Underfloor heating is a great, modern way to heat your bathroom. By heating the floor and allowing the heat to rise you can heat your bathroom more efficiently than with a normal, more traditional radiator. It also feels lovely on your feet on a cold winter’s morning.
But where do you start and what do you need to consider?
Underfloor heating is not as simple as a radiator. Obviously you need to think about the size of the bathroom to determine your radiator, but there’s a lot more to floors than there is to hanging a radiator.
Size matters with your bathroom flooring
The size of you floor will decide how much heat your can have… or at least how much energy you’ll need to keep the room warm… or if the underfloor heating will heat your room at all!
The size of your floor will obviously give you the area to heat. Most underfloor heating runs the length and breadth of the floor, and if you want an evenly heated room then you should plan to do it this way. That is, after all, why underfloor heating is so superior to radiators.
To heat a larger floor requires a larger power source and the larger that power, the more it will cost you.
As with all larger rooms, the amount of heat you lose is greater. So a room twice the twice will lose twice the amount of heat.
You also need to look at the insulation of your room. If it’s poor then you’ll spend a lot of energy and money trying to heat it, only to have it escape through poor windows and badly insulated walls.
Style and type matters with your bathroom flooring
As with the size, the type of flooring you’re having on top of the underfloor heating affects how it all works too. The type of flooring, or more specifically, the material of the flooring will affect your heating in a big way.
The best type of flooring to keep the heat and transmit it the best is stone. Of course we should know this, as years ago we all had stone floors. Although we think of them as cold and sometimes uninviting, once they’re warm they do hold the heat well. Stone tiles work well above underfloor heating as stone conducts heat really well, keeping it toasty for your tooties.
Laminate, vinyl and carpet have a lesser conductivity for heat but also struggle to cope with high temperatures.
If you have a large room you’ll need a lot of heat and sometimes your underfloor heating will have to pump out heat at a temperature of over 30 degrees c, and that won’t work with vinyl, laminate or carpet as they have a threshold of 27 degrees c.
If you have a large room then you’ll need to have a high temperature, so therefore your best bet is to have a stone tiled floor.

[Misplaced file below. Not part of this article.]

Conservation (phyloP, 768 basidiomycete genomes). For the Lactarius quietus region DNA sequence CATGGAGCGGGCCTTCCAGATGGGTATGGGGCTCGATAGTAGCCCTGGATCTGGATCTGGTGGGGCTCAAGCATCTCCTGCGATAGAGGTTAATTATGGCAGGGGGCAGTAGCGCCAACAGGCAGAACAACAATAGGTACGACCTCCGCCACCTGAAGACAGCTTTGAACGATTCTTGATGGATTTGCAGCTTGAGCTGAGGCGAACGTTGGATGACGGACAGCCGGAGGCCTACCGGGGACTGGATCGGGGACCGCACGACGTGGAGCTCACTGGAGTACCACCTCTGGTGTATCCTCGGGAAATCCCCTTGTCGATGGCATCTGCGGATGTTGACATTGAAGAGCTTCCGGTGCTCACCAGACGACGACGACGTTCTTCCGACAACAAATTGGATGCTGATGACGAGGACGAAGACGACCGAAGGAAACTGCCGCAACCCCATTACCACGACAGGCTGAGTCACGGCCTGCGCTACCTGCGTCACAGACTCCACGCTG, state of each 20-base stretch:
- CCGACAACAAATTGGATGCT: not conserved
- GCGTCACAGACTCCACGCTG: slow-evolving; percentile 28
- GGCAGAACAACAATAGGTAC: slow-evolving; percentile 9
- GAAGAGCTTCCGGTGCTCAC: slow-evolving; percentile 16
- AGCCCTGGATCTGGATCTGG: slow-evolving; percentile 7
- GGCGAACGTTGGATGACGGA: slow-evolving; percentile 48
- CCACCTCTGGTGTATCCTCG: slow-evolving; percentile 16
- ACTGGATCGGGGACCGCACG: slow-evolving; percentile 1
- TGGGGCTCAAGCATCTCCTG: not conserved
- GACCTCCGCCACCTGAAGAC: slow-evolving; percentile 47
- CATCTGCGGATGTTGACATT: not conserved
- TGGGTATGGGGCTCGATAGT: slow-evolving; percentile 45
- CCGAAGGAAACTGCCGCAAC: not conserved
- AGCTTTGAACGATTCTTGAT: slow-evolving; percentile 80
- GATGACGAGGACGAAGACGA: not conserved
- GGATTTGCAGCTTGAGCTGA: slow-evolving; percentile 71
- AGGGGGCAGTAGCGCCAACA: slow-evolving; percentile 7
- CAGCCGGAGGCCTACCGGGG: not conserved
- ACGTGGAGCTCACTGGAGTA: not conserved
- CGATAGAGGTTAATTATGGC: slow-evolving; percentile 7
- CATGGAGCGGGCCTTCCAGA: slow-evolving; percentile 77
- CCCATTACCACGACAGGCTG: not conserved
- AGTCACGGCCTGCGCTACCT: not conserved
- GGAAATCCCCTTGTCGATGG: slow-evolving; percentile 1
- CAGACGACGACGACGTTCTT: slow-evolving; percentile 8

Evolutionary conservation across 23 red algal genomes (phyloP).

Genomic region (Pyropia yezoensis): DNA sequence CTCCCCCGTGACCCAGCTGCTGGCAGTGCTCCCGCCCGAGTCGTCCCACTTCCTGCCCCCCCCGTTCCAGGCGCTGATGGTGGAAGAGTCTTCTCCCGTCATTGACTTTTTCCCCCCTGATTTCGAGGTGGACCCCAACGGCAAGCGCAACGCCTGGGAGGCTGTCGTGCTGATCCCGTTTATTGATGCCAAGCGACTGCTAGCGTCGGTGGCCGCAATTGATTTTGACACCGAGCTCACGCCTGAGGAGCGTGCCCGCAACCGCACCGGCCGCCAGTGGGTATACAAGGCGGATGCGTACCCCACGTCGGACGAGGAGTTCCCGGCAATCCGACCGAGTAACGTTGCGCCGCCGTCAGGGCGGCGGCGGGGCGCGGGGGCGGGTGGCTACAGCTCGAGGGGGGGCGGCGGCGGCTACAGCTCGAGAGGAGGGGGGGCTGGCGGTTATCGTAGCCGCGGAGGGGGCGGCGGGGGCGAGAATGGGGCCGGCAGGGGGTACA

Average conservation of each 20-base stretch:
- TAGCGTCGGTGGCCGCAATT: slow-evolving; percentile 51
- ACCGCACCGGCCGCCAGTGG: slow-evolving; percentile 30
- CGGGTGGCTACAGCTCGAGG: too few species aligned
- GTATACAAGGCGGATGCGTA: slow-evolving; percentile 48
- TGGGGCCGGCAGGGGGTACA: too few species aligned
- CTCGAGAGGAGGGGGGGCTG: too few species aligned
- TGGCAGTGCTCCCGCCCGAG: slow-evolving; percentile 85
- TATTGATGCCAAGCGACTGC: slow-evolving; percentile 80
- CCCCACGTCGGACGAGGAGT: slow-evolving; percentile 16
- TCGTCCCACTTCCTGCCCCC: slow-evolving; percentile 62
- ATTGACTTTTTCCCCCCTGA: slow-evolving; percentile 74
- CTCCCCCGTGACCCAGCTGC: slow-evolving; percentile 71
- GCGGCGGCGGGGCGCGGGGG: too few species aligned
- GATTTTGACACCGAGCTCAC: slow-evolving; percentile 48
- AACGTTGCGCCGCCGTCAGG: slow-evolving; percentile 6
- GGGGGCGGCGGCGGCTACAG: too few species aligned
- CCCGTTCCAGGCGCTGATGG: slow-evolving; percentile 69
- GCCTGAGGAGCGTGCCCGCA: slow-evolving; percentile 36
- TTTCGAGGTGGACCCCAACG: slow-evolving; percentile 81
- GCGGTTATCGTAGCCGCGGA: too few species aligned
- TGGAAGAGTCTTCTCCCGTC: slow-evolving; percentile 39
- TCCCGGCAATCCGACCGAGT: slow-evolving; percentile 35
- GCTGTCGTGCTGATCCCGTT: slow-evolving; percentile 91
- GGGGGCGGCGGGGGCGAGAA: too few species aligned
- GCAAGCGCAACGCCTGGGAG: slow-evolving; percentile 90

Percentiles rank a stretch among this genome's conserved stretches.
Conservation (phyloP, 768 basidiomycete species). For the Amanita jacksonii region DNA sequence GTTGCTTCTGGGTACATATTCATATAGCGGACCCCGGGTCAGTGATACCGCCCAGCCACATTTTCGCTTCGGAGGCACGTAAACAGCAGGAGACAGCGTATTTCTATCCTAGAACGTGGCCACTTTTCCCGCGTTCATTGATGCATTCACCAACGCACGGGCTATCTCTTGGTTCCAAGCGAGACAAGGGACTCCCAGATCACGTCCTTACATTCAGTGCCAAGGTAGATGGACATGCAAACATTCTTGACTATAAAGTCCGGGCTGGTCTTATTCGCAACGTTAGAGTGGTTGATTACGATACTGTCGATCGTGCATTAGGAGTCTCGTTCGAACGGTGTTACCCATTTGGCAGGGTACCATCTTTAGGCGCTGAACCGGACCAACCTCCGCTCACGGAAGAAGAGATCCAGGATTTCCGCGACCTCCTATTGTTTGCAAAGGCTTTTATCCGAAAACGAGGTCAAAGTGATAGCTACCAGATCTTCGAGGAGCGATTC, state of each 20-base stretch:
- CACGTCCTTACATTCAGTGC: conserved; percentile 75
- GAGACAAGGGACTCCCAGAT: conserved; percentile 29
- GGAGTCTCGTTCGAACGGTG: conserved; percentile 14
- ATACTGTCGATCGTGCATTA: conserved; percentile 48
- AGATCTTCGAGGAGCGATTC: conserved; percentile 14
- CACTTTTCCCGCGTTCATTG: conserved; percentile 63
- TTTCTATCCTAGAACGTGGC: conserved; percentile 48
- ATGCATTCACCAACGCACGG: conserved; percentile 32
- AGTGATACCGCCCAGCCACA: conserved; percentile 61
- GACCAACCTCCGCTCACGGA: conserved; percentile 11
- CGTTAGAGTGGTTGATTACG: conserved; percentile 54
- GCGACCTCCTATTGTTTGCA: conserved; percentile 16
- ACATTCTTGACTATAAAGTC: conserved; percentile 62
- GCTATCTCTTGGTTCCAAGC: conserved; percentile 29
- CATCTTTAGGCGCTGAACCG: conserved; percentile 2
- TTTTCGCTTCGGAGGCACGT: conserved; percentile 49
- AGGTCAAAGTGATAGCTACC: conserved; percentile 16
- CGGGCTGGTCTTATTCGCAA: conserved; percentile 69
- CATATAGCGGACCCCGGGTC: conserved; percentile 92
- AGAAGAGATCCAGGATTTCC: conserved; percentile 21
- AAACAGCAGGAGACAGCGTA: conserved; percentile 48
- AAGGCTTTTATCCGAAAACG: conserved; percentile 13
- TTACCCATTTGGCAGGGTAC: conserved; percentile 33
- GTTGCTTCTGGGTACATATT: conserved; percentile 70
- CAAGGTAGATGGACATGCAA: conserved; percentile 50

The amount of floor you can heat matters too…
Think about your bathroom floor now… There’s a WC, maybe a basin pedestal, plus of course a bath or shower.
You won’t be able to put heating under those and because of this, your underfloor heating won’t heat the entire space of the floor.
Thinking about that space versus heat argument from above you can now see that your ‘heatable’ floor area will have to work really hard.
If your bathroom is on the compact side, check with your installer if you can heat your bathroom with the small amount of floor you have that can be heated.
Remember that you may have to pump out quite a high heat and therefore rethink your flooring material choice, too.
Insulate, insulate, insulate!
Why make your heating work harder? Just conserve what heat it creates. You are probably wasting heat right now and that heat costs you money. Insulate your home and bathroom and save money on future energy bills.
You wouldn’t expect your heating to work with it on full power and all your home’s windows open so don’t forget the invisible holes in your walls, cracks, old glass and doors.
You can insulate your actual flooring too.
With products like Warmup insulation boards you’ll keep as much heat in the flooring as possible and this will get you a far better energy efficiency. Warmup also cuts up to 90% from your ‘heat up’ time, too.
Planning is everything
With underfloor heating you need to consider:
- The size of your bathroom floor
- The type of flooring you’ll use
- How much ‘heatable’ floor you have
- How well insulated your bathroom is already.
Underfloor heating can be a really economic way to heat your bathroom and often better in the long run after the initial expense.
But do make sure you plan.
Plan what you want and what type of flooring you’d like. Look at the size of your bathroom and how well it’s insulated currently. It all adds up to give you the answer… whether it’s an expensive one or not.
If you need help or advice then give Alan Heath and Sons a shout.
We’re always planning new bathrooms and we’d be happy to discuss yours with you in our Coventry bathroom showroom.